Sep 11, 2011

Never Forget - September 11, 2001

I will never forget where I was on September 11th, 2001. It was my freshmen year of high school and I was in Mrs. Tuck's first period pre-algebra class when we turned on the TV. We literally turned on the television with seconds to spare before the 2nd tower was struck. Everyone just gasped and we couldn't believe what was happening. We were in complete and utter shock.

And then the hysteria started to set in. I went to Air Academy High School, a public high school located on the groups of the United States Air Force Academy in Colorado Springs. Nearly everyone their had a connection to the military, mostly Air Force parents, some away on military business and some who had left that morning. Kids were crying, struggling to dial cell phone numbers but unable to get out because the schools phone lines were jamming up. Teachers were readily volunteering cell phones to kids and everyone was trying to remain civil.

While the school district has a good relationship with the Air Force, being as the school was built on the land before it was an Air Force Base, the school always tried their best to play ball with the rules and regulations set forth by the Air Force. Their first order of business? Evacuate all non-military personal from the base. That meant the entire school. They got buses to the school as fast as possible, as they were just dropping off the elementary school students, and we got to go home.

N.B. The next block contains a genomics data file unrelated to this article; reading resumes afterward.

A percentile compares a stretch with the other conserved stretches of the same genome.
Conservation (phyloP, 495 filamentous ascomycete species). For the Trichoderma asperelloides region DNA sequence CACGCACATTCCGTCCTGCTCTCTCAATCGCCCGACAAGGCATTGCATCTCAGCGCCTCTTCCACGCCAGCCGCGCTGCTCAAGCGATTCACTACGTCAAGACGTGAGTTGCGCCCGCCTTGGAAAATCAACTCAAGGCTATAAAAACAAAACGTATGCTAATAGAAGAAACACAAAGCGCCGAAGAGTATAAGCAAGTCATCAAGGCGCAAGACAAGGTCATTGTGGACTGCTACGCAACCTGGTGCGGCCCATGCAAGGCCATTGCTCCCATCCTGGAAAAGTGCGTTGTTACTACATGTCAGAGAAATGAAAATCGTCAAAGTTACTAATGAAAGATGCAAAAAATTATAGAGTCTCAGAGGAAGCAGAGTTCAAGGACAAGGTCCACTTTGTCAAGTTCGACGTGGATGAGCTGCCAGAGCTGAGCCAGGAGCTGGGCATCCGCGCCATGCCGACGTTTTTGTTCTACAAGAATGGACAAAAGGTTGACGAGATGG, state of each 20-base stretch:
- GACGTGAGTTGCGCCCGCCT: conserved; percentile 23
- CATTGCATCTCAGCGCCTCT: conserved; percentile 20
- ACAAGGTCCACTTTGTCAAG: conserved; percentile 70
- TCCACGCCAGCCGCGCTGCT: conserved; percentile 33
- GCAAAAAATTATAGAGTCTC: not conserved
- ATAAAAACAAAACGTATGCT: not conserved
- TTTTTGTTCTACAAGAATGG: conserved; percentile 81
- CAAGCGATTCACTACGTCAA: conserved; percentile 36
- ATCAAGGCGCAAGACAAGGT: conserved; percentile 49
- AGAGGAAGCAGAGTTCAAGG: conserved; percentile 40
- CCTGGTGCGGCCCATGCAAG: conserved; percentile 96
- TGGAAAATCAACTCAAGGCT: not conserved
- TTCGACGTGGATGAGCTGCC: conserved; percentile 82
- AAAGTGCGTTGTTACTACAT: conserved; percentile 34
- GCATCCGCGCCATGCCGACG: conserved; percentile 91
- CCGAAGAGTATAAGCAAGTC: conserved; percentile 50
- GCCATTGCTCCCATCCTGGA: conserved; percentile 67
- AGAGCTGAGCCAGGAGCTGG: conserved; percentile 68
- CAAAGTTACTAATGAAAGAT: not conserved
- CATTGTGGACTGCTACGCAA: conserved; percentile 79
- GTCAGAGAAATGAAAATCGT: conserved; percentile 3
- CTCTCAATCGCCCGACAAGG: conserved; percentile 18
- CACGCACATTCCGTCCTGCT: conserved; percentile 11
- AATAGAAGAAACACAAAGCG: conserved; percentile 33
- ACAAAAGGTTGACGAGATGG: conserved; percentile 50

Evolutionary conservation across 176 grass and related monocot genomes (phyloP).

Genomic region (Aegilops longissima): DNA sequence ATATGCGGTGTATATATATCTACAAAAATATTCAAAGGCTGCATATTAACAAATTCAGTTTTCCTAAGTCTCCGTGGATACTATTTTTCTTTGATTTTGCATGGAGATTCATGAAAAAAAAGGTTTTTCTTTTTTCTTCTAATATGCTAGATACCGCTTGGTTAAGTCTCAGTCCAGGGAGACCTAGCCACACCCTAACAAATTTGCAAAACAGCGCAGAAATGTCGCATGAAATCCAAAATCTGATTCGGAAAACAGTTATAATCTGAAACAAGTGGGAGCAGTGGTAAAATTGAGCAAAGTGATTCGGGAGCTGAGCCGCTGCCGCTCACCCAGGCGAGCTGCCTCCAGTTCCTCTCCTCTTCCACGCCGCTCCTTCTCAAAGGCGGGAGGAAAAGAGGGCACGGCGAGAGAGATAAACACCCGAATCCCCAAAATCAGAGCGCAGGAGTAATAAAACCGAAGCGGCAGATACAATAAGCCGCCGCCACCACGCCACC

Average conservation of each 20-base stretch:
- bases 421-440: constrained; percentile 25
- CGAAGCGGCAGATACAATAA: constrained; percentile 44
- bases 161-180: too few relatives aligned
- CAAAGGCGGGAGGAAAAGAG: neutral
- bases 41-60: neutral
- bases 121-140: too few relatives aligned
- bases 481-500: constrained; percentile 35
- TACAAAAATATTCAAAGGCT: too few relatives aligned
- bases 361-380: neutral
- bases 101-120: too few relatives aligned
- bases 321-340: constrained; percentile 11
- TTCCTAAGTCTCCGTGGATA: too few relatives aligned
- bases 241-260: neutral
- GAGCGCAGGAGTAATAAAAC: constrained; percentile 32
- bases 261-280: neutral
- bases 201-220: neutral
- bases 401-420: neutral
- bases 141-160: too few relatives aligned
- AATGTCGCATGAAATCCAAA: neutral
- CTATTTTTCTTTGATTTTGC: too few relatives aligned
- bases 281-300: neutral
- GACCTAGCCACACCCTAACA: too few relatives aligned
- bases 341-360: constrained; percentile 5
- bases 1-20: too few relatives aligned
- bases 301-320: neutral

As soon as I stepped through the front door of my house about an hour later, the first tower collapsed. And then the second tower moments later. I was in tears just thinking about all of the innocent souls taken that day. The Air Force didn't allow any non-military personal onto the base for the remainder of the week, so I was out of school from Wednesday until Friday, with a heavy heart.

The remainder of September 2001 was hell. The Air Force and our school district had worked out a new schedule for students. Instead of going from 7:15 to 2:10, we had to go from 10:15 to 5:10. Seniors and Juniors who had jobs had to quit because of school, and after school activities got relocated to other schools in the district.

This is just my story, when I was a lonely Colorado higher school-er. While my story of that infamous day is pale in comparison to those directly effected by the tragedy, I do mourn for them. This day shaped our modern society ten years ago, and should never never be forgotten. I certainly don't intend to, and I hope everyone feels the same way.